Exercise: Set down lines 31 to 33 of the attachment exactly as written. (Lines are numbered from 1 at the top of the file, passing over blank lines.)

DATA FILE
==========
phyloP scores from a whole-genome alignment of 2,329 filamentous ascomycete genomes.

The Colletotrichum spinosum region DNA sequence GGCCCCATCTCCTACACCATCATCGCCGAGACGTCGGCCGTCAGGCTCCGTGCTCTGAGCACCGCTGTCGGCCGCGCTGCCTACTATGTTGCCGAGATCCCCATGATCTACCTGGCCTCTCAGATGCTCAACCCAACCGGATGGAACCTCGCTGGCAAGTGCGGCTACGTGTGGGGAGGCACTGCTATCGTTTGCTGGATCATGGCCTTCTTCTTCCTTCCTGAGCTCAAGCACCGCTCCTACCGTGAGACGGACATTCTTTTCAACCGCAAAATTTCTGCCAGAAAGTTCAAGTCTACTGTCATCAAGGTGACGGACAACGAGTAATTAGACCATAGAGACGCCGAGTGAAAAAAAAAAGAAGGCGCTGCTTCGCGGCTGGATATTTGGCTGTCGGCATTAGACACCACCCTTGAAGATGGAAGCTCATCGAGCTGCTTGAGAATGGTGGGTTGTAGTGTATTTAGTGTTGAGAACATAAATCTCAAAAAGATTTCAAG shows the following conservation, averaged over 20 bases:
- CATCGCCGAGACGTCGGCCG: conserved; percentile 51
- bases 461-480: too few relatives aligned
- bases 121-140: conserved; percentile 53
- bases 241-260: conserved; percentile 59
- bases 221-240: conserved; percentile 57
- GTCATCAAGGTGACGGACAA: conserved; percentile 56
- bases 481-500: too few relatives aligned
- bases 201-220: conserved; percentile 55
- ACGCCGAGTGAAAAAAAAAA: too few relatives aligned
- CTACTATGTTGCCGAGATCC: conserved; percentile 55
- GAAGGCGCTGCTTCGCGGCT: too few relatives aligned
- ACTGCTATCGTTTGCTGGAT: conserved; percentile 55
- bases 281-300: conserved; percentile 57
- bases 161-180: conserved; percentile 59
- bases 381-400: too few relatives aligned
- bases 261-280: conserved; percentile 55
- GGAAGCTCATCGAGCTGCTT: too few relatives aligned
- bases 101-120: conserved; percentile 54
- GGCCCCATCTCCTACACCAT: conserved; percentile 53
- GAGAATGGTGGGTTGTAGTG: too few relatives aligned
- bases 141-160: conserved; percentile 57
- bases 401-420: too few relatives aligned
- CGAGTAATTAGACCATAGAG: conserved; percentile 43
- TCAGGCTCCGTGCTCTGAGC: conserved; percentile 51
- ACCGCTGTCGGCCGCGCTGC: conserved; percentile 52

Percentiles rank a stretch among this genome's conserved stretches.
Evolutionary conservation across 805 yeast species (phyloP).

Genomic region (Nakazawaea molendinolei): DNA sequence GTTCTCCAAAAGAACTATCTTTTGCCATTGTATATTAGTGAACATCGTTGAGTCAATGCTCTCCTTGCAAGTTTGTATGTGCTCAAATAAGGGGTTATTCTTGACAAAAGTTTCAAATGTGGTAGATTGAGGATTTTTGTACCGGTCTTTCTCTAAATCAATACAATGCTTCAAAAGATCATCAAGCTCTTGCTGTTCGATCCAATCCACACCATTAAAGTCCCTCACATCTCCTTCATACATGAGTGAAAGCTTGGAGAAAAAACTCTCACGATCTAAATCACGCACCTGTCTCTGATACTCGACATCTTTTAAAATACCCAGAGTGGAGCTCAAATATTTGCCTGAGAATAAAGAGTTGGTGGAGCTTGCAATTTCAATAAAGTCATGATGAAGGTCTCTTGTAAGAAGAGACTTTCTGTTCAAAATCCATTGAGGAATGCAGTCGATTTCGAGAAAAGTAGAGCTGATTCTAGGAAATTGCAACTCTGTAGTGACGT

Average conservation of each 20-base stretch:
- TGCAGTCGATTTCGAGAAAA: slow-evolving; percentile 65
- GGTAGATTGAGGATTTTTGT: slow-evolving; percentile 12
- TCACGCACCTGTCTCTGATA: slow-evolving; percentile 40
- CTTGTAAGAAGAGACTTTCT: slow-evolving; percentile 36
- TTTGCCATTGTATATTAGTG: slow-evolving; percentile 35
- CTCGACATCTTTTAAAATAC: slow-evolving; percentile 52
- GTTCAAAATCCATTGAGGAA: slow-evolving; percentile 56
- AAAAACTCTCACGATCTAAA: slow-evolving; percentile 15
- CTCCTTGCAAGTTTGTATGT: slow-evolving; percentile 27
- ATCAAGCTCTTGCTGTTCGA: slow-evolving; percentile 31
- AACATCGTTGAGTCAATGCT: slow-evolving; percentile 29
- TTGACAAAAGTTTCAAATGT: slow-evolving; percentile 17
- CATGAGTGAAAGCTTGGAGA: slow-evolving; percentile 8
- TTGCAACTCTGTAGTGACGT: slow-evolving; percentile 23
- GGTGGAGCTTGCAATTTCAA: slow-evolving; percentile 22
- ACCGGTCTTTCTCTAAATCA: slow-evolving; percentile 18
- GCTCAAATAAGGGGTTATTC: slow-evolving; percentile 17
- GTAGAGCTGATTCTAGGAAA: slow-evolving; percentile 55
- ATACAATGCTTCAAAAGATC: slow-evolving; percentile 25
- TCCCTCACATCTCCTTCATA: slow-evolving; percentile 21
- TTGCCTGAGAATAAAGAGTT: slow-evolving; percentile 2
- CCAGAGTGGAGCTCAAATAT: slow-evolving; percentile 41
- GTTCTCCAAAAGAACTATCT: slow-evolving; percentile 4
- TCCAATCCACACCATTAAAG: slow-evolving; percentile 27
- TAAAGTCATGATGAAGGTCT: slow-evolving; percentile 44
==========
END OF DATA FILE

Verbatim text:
Average conservation of each 20-base stretch:
- TGCAGTCGATTTCGAGAAAA: slow-evolving; percentile 65
- GGTAGATTGAGGATTTTTGT: slow-evolving; percentile 12